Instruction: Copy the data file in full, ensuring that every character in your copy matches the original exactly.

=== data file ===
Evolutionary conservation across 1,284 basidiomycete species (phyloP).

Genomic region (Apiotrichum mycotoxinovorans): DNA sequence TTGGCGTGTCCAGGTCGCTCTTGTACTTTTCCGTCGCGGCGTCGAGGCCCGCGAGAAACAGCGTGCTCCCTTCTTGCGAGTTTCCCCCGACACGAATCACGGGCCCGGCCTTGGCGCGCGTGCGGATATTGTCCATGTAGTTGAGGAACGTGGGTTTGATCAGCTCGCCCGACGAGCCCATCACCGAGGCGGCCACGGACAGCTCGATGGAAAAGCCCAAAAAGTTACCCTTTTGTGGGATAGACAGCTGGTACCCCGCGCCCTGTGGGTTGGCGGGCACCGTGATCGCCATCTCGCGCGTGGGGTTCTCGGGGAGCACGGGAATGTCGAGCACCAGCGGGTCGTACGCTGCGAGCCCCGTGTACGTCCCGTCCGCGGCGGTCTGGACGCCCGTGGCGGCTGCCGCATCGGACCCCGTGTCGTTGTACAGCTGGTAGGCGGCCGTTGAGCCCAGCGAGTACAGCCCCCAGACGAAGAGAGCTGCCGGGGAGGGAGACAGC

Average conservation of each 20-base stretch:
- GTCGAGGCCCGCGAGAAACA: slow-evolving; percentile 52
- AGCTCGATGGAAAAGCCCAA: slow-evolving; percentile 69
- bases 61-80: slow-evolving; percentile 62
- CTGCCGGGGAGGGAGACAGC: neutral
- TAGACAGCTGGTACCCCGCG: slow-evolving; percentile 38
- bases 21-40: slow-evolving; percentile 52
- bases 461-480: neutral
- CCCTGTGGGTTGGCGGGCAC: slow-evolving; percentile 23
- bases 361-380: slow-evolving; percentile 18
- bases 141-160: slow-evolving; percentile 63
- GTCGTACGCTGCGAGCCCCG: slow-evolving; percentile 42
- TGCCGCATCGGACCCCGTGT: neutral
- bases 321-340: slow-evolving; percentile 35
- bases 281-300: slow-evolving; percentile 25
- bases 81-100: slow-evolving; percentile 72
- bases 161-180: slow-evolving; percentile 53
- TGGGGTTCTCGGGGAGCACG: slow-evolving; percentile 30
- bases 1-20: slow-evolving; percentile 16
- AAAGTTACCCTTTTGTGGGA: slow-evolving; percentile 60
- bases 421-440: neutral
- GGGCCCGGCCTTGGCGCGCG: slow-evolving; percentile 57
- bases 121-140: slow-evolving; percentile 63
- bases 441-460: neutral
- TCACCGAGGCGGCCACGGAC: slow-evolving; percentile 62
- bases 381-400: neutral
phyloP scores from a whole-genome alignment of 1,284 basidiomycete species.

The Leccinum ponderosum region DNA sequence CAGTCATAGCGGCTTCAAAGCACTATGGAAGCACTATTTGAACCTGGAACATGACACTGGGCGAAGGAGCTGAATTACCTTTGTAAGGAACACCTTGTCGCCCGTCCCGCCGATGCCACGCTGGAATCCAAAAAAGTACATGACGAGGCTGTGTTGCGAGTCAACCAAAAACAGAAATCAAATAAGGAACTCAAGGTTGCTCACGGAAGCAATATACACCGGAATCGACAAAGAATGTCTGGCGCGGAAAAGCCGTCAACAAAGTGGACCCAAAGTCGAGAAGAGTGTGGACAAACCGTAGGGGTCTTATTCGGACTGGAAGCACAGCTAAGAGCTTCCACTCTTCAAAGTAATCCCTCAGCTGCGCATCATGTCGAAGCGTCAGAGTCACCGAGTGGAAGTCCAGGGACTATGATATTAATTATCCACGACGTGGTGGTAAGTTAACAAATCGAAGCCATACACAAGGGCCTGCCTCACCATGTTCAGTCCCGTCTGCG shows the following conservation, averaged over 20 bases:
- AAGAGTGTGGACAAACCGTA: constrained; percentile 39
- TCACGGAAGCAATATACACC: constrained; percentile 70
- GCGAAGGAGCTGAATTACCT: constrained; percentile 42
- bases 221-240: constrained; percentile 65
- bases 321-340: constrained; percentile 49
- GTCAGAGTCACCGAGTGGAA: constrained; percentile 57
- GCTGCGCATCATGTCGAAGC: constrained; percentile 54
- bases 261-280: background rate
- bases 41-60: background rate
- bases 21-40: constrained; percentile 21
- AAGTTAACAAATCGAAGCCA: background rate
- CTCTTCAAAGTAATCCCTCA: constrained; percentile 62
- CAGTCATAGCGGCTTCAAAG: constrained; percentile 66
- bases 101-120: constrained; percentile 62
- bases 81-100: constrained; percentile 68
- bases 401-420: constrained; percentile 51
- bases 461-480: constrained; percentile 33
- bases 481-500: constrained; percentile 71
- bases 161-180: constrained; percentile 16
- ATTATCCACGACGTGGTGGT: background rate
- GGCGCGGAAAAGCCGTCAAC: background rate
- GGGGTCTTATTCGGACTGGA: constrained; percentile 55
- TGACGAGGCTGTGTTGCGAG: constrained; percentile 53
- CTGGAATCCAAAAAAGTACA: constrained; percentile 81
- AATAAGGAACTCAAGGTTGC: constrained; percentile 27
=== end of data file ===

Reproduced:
Evolutionary conservation across 1,284 basidiomycete species (phyloP).

Genomic region (Apiotrichum mycotoxinovorans): DNA sequence TTGGCGTGTCCAGGTCGCTCTTGTACTTTTCCGTCGCGGCGTCGAGGCCCGCGAGAAACAGCGTGCTCCCTTCTTGCGAGTTTCCCCCGACACGAATCACGGGCCCGGCCTTGGCGCGCGTGCGGATATTGTCCATGTAGTTGAGGAACGTGGGTTTGATCAGCTCGCCCGACGAGCCCATCACCGAGGCGGCCACGGACAGCTCGATGGAAAAGCCCAAAAAGTTACCCTTTTGTGGGATAGACAGCTGGTACCCCGCGCCCTGTGGGTTGGCGGGCACCGTGATCGCCATCTCGCGCGTGGGGTTCTCGGGGAGCACGGGAATGTCGAGCACCAGCGGGTCGTACGCTGCGAGCCCCGTGTACGTCCCGTCCGCGGCGGTCTGGACGCCCGTGGCGGCTGCCGCATCGGACCCCGTGTCGTTGTACAGCTGGTAGGCGGCCGTTGAGCCCAGCGAGTACAGCCCCCAGACGAAGAGAGCTGCCGGGGAGGGAGACAGC

Average conservation of each 20-base stretch:
- GTCGAGGCCCGCGAGAAACA: slow-evolving; percentile 52
- AGCTCGATGGAAAAGCCCAA: slow-evolving; percentile 69
- bases 61-80: slow-evolving; percentile 62
- CTGCCGGGGAGGGAGACAGC: neutral
- TAGACAGCTGGTACCCCGCG: slow-evolving; percentile 38
- bases 21-40: slow-evolving; percentile 52
- bases 461-480: neutral
- CCCTGTGGGTTGGCGGGCAC: slow-evolving; percentile 23
- bases 361-380: slow-evolving; percentile 18
- bases 141-160: slow-evolving; percentile 63
- GTCGTACGCTGCGAGCCCCG: slow-evolving; percentile 42
- TGCCGCATCGGACCCCGTGT: neutral
- bases 321-340: slow-evolving; percentile 35
- bases 281-300: slow-evolving; percentile 25
- bases 81-100: slow-evolving; percentile 72
- bases 161-180: slow-evolving; percentile 53
- TGGGGTTCTCGGGGAGCACG: slow-evolving; percentile 30
- bases 1-20: slow-evolving; percentile 16
- AAAGTTACCCTTTTGTGGGA: slow-evolving; percentile 60
- bases 421-440: neutral
- GGGCCCGGCCTTGGCGCGCG: slow-evolving; percentile 57
- bases 121-140: slow-evolving; percentile 63
- bases 441-460: neutral
- TCACCGAGGCGGCCACGGAC: slow-evolving; percentile 62
- bases 381-400: neutral
phyloP scores from a whole-genome alignment of 1,284 basidiomycete species.

The Leccinum ponderosum region DNA sequence CAGTCATAGCGGCTTCAAAGCACTATGGAAGCACTATTTGAACCTGGAACATGACACTGGGCGAAGGAGCTGAATTACCTTTGTAAGGAACACCTTGTCGCCCGTCCCGCCGATGCCACGCTGGAATCCAAAAAAGTACATGACGAGGCTGTGTTGCGAGTCAACCAAAAACAGAAATCAAATAAGGAACTCAAGGTTGCTCACGGAAGCAATATACACCGGAATCGACAAAGAATGTCTGGCGCGGAAAAGCCGTCAACAAAGTGGACCCAAAGTCGAGAAGAGTGTGGACAAACCGTAGGGGTCTTATTCGGACTGGAAGCACAGCTAAGAGCTTCCACTCTTCAAAGTAATCCCTCAGCTGCGCATCATGTCGAAGCGTCAGAGTCACCGAGTGGAAGTCCAGGGACTATGATATTAATTATCCACGACGTGGTGGTAAGTTAACAAATCGAAGCCATACACAAGGGCCTGCCTCACCATGTTCAGTCCCGTCTGCG shows the following conservation, averaged over 20 bases:
- AAGAGTGTGGACAAACCGTA: constrained; percentile 39
- TCACGGAAGCAATATACACC: constrained; percentile 70
- GCGAAGGAGCTGAATTACCT: constrained; percentile 42
- bases 221-240: constrained; percentile 65
- bases 321-340: constrained; percentile 49
- GTCAGAGTCACCGAGTGGAA: constrained; percentile 57
- GCTGCGCATCATGTCGAAGC: constrained; percentile 54
- bases 261-280: background rate
- bases 41-60: background rate
- bases 21-40: constrained; percentile 21
- AAGTTAACAAATCGAAGCCA: background rate
- CTCTTCAAAGTAATCCCTCA: constrained; percentile 62
- CAGTCATAGCGGCTTCAAAG: constrained; percentile 66
- bases 101-120: constrained; percentile 62
- bases 81-100: constrained; percentile 68
- bases 401-420: constrained; percentile 51
- bases 461-480: constrained; percentile 33
- bases 481-500: constrained; percentile 71
- bases 161-180: constrained; percentile 16
- ATTATCCACGACGTGGTGGT: background rate
- GGCGCGGAAAAGCCGTCAAC: background rate
- GGGGTCTTATTCGGACTGGA: constrained; percentile 55
- TGACGAGGCTGTGTTGCGAG: constrained; percentile 53
- CTGGAATCCAAAAAAGTACA: constrained; percentile 81
- AATAAGGAACTCAAGGTTGC: constrained; percentile 27